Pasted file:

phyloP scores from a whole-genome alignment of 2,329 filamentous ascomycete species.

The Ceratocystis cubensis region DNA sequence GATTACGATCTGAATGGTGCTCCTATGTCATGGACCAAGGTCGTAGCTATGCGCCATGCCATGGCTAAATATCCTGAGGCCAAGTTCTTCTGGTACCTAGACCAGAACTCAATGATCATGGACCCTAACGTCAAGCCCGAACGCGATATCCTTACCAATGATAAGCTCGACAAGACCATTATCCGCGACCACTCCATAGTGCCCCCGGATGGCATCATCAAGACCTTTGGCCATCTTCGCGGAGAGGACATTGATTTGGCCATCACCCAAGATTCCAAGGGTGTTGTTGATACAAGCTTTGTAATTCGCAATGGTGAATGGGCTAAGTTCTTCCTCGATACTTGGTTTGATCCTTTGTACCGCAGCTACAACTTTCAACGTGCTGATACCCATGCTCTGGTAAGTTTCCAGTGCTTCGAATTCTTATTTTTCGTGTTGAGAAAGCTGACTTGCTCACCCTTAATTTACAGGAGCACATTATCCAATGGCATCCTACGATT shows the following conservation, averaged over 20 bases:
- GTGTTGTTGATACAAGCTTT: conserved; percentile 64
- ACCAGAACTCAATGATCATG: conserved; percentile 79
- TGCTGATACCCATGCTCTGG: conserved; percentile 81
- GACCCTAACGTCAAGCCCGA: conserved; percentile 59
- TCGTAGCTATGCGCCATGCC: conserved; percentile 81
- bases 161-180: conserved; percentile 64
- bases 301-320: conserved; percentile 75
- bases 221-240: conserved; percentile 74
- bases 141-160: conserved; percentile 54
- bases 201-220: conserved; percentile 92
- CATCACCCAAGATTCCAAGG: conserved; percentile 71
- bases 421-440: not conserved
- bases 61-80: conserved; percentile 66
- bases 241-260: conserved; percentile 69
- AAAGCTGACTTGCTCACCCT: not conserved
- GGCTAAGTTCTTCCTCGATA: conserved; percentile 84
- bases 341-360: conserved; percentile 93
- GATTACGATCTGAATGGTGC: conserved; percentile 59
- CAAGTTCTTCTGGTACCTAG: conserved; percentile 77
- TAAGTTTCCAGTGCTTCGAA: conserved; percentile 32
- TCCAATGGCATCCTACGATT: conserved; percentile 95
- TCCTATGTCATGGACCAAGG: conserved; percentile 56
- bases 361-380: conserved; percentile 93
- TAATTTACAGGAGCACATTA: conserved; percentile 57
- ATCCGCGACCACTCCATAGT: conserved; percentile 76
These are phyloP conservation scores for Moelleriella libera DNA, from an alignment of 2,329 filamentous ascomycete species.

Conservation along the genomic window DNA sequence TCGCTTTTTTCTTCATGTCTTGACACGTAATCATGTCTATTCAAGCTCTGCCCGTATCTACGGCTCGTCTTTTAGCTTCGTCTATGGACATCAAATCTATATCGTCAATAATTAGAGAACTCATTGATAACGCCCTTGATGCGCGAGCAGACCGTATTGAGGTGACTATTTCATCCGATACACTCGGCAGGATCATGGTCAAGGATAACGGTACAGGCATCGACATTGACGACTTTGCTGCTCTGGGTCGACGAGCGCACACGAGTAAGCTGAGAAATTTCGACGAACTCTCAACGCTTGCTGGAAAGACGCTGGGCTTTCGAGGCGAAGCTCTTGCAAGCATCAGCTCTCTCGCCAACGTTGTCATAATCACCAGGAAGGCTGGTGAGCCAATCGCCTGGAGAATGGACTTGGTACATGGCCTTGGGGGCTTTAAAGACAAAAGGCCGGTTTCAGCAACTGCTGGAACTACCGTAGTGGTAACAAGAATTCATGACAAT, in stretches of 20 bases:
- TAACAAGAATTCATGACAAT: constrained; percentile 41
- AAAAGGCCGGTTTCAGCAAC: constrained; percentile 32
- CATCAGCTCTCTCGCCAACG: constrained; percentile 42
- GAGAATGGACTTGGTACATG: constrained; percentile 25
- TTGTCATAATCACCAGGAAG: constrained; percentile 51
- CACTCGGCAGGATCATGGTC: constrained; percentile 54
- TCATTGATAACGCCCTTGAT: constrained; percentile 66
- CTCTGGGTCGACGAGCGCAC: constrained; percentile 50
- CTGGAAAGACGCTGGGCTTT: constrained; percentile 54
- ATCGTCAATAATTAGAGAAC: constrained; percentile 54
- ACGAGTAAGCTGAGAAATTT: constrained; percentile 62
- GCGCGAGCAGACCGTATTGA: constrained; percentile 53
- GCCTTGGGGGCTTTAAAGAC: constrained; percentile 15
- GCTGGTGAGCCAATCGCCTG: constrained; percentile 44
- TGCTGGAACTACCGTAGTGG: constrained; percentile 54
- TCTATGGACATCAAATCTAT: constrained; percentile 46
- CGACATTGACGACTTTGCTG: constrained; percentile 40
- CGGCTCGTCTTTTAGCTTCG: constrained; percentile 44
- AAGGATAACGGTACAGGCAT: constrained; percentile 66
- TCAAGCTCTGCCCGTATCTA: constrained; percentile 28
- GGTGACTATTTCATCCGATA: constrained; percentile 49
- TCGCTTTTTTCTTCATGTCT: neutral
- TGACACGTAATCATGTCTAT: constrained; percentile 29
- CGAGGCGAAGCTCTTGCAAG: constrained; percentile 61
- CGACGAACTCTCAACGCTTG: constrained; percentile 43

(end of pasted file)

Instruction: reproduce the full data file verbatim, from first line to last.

phyloP scores from a whole-genome alignment of 2,329 filamentous ascomycete species.

The Ceratocystis cubensis region DNA sequence GATTACGATCTGAATGGTGCTCCTATGTCATGGACCAAGGTCGTAGCTATGCGCCATGCCATGGCTAAATATCCTGAGGCCAAGTTCTTCTGGTACCTAGACCAGAACTCAATGATCATGGACCCTAACGTCAAGCCCGAACGCGATATCCTTACCAATGATAAGCTCGACAAGACCATTATCCGCGACCACTCCATAGTGCCCCCGGATGGCATCATCAAGACCTTTGGCCATCTTCGCGGAGAGGACATTGATTTGGCCATCACCCAAGATTCCAAGGGTGTTGTTGATACAAGCTTTGTAATTCGCAATGGTGAATGGGCTAAGTTCTTCCTCGATACTTGGTTTGATCCTTTGTACCGCAGCTACAACTTTCAACGTGCTGATACCCATGCTCTGGTAAGTTTCCAGTGCTTCGAATTCTTATTTTTCGTGTTGAGAAAGCTGACTTGCTCACCCTTAATTTACAGGAGCACATTATCCAATGGCATCCTACGATT shows the following conservation, averaged over 20 bases:
- GTGTTGTTGATACAAGCTTT: conserved; percentile 64
- ACCAGAACTCAATGATCATG: conserved; percentile 79
- TGCTGATACCCATGCTCTGG: conserved; percentile 81
- GACCCTAACGTCAAGCCCGA: conserved; percentile 59
- TCGTAGCTATGCGCCATGCC: conserved; percentile 81
- bases 161-180: conserved; percentile 64
- bases 301-320: conserved; percentile 75
- bases 221-240: conserved; percentile 74
- bases 141-160: conserved; percentile 54
- bases 201-220: conserved; percentile 92
- CATCACCCAAGATTCCAAGG: conserved; percentile 71
- bases 421-440: not conserved
- bases 61-80: conserved; percentile 66
- bases 241-260: conserved; percentile 69
- AAAGCTGACTTGCTCACCCT: not conserved
- GGCTAAGTTCTTCCTCGATA: conserved; percentile 84
- bases 341-360: conserved; percentile 93
- GATTACGATCTGAATGGTGC: conserved; percentile 59
- CAAGTTCTTCTGGTACCTAG: conserved; percentile 77
- TAAGTTTCCAGTGCTTCGAA: conserved; percentile 32
- TCCAATGGCATCCTACGATT: conserved; percentile 95
- TCCTATGTCATGGACCAAGG: conserved; percentile 56
- bases 361-380: conserved; percentile 93
- TAATTTACAGGAGCACATTA: conserved; percentile 57
- ATCCGCGACCACTCCATAGT: conserved; percentile 76
These are phyloP conservation scores for Moelleriella libera DNA, from an alignment of 2,329 filamentous ascomycete species.

Conservation along the genomic window DNA sequence TCGCTTTTTTCTTCATGTCTTGACACGTAATCATGTCTATTCAAGCTCTGCCCGTATCTACGGCTCGTCTTTTAGCTTCGTCTATGGACATCAAATCTATATCGTCAATAATTAGAGAACTCATTGATAACGCCCTTGATGCGCGAGCAGACCGTATTGAGGTGACTATTTCATCCGATACACTCGGCAGGATCATGGTCAAGGATAACGGTACAGGCATCGACATTGACGACTTTGCTGCTCTGGGTCGACGAGCGCACACGAGTAAGCTGAGAAATTTCGACGAACTCTCAACGCTTGCTGGAAAGACGCTGGGCTTTCGAGGCGAAGCTCTTGCAAGCATCAGCTCTCTCGCCAACGTTGTCATAATCACCAGGAAGGCTGGTGAGCCAATCGCCTGGAGAATGGACTTGGTACATGGCCTTGGGGGCTTTAAAGACAAAAGGCCGGTTTCAGCAACTGCTGGAACTACCGTAGTGGTAACAAGAATTCATGACAAT, in stretches of 20 bases:
- TAACAAGAATTCATGACAAT: constrained; percentile 41
- AAAAGGCCGGTTTCAGCAAC: constrained; percentile 32
- CATCAGCTCTCTCGCCAACG: constrained; percentile 42
- GAGAATGGACTTGGTACATG: constrained; percentile 25
- TTGTCATAATCACCAGGAAG: constrained; percentile 51
- CACTCGGCAGGATCATGGTC: constrained; percentile 54
- TCATTGATAACGCCCTTGAT: constrained; percentile 66
- CTCTGGGTCGACGAGCGCAC: constrained; percentile 50
- CTGGAAAGACGCTGGGCTTT: constrained; percentile 54
- ATCGTCAATAATTAGAGAAC: constrained; percentile 54
- ACGAGTAAGCTGAGAAATTT: constrained; percentile 62
- GCGCGAGCAGACCGTATTGA: constrained; percentile 53
- GCCTTGGGGGCTTTAAAGAC: constrained; percentile 15
- GCTGGTGAGCCAATCGCCTG: constrained; percentile 44
- TGCTGGAACTACCGTAGTGG: constrained; percentile 54
- TCTATGGACATCAAATCTAT: constrained; percentile 46
- CGACATTGACGACTTTGCTG: constrained; percentile 40
- CGGCTCGTCTTTTAGCTTCG: constrained; percentile 44
- AAGGATAACGGTACAGGCAT: constrained; percentile 66
- TCAAGCTCTGCCCGTATCTA: constrained; percentile 28
- GGTGACTATTTCATCCGATA: constrained; percentile 49
- TCGCTTTTTTCTTCATGTCT: neutral
- TGACACGTAATCATGTCTAT: constrained; percentile 29
- CGAGGCGAAGCTCTTGCAAG: constrained; percentile 61
- CGACGAACTCTCAACGCTTG: constrained; percentile 43